Even toddlers under the age of three can feel shame. Shame is fundamentally an important feeling that protects a person’s dignity. However, the line to toxic shame is very narrow. Boundary-violating exposure, known as shaming, can cause microtraumas that can haunt a person for life. Adults who experienced shaming behavior themselves in childhood and do not adequately reflect on it can pass on these behavior patterns to their children.
In pedagogy, it is therefore of extraordinary importance to recognize boundary-violating behavior at an early stage and to prevent it from the outset. This is the first step of prevention! The dignity of the child must be respected at all costs, and children’s feelings must be taken seriously. Mockery or ignorance in dealing with children is absolutely out of place.
In this workshop we will deal with these topics: How can shaming be identified and reduced in everyday pedagogical work? Where do we speak of positive and where of toxic shame? And how can we live a pedagogy in which we mindfully prevent behavior that violates boundaries?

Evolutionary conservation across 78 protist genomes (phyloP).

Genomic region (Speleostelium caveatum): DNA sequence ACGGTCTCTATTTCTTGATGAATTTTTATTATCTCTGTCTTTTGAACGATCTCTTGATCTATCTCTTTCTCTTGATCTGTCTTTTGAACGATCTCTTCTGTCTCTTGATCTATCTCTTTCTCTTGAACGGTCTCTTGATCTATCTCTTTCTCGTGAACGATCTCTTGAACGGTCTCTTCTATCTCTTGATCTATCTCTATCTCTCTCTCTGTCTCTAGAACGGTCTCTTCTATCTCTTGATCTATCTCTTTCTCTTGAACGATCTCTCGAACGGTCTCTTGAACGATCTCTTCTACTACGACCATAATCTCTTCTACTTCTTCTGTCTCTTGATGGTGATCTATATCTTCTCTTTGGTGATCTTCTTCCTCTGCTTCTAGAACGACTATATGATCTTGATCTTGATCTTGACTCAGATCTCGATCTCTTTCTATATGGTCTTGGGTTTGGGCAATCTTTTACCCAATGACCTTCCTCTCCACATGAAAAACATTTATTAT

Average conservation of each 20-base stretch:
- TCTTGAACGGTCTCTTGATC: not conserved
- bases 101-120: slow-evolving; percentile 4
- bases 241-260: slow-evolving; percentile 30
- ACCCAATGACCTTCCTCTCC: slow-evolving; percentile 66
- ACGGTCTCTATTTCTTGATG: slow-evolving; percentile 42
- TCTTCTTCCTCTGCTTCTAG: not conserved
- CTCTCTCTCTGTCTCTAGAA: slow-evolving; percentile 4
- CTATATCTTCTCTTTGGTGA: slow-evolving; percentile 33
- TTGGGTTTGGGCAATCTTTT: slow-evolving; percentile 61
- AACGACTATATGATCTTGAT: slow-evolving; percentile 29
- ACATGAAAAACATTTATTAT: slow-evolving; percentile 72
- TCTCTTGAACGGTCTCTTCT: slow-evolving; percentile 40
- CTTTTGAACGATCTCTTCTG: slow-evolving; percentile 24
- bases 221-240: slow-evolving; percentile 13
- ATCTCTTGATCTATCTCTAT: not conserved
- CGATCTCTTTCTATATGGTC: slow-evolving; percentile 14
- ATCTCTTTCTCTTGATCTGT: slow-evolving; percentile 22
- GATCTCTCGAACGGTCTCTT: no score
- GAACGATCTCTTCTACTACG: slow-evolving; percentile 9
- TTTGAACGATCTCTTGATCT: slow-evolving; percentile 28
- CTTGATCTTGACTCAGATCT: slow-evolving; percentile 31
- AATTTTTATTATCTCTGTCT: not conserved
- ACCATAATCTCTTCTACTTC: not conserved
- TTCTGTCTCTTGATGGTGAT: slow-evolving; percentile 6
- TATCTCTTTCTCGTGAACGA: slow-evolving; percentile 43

In addition to an impulse lecture, we will address these questions with different methods as well as individual and group work in order to be able to react more sensitively to shaming situations in everyday pedagogical life.
Speaker/Trainer: Cathrin Rieger, educational consultant at ZIP – Center for Ignatian Pedagogy. Cathrin Rieger worked as a teacher, lecturer at the Katholische Stiftungshochschule (Catholic University of Applied Sciences) in Munich and as a social pedagogue in different pedagogical fields. With her background as a mediator, systemic coach and supervisor, she advises pedagogical institutions and schools on the creation of protection concepts and has been leading staff training courses on the prevention of sexualized violence for the Diocese of Augsburg for many years.
Web seminar-language: German (without translation)